It might seem strange to nominate one half of Vanda & Young, the legendary Australian songwriters and producers who helmed a stack of classic AC/DC albums, but Vanda was an integral part of creating the Aussie rock sound with Angus’s and Malcolm’s elder and late brother George. It was there in The Easybeats, the band Harry played in with George and which gave the world the all-time classic “Friday On My Mind”. It was there in Marcus Hook Roll Band. It was there in Stevie Wright’s solo work. It was there in Rose Tattoo and The Angels. But with AC/DC they perfected it. What I love about early AC/DC is the groove: the handclaps and the percussion. That’s Vanda & Young all over. If Vanda’s name were “Young” he’d be a whole lot better known by fans outside Australia.
BON: THE LAST HIGHWAY: THE UNTOLD STORY OF BON SCOTT AND AC/DC'S BACK IN BLACK is available now through Amazon, Barnes & Noble, Booktopia, FNAC and hundreds of other retailers around the world.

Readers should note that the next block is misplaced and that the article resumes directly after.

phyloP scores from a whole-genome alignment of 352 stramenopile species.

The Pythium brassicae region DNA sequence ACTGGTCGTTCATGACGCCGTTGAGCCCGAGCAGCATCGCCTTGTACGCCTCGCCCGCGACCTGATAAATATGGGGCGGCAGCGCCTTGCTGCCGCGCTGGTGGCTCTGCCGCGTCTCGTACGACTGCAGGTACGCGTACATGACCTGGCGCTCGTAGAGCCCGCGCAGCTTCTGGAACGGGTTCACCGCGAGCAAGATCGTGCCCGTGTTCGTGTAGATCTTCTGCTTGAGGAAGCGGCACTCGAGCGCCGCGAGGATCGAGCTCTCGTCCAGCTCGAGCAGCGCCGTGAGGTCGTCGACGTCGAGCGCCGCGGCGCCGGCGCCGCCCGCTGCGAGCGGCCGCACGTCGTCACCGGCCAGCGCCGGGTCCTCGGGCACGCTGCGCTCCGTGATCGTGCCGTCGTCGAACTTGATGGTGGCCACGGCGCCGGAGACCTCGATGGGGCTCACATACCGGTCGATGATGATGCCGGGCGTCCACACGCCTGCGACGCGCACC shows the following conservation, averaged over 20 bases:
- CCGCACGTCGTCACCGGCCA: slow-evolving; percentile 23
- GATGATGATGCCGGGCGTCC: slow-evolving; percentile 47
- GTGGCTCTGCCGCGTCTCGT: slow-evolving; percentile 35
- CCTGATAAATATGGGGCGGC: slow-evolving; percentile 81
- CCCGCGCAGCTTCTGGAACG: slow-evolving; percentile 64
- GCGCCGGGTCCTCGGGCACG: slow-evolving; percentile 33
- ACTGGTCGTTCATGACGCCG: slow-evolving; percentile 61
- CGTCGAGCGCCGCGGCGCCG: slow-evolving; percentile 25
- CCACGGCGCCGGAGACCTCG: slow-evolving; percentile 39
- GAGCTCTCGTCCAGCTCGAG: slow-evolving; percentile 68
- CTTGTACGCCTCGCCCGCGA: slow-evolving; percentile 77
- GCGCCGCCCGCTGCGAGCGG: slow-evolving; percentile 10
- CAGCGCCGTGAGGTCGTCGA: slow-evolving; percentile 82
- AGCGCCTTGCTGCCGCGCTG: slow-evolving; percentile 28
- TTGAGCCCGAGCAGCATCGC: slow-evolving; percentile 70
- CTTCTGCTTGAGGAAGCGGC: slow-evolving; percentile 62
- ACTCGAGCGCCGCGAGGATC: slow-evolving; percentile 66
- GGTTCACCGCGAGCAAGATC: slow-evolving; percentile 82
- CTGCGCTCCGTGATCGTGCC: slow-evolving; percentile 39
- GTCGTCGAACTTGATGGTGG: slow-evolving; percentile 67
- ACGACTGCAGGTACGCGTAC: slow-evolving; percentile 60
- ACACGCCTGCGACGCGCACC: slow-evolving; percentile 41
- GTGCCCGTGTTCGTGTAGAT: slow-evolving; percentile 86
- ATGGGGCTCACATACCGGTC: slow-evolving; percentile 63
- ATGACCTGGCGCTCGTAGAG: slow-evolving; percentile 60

CHARLIE STARR is the lead singer and guitarist of what I regard as the greatest Southern rock/country rock band playing today, Blackberry Smoke. They've recorded with AC/DC production alumni Mike Fraser and Brendan O'Brien and a lot of their harder edge songs have a distinctly AC/DC feel. They've covered 'Highway To Hell' on stage. He's a big Bon fan.
Bon's songs make up so much of the setlist AC/DC (what’s left of it) still performs. What do you think is special about Bon's songs?
They are special simply because they were so damn good. Bon was a gifted lyricist and composer of melodies. Just a natural, apparently. No one could turn a phrase like Bon at that time. Just genius use of double entendre and innuendo. Completely witty and confident.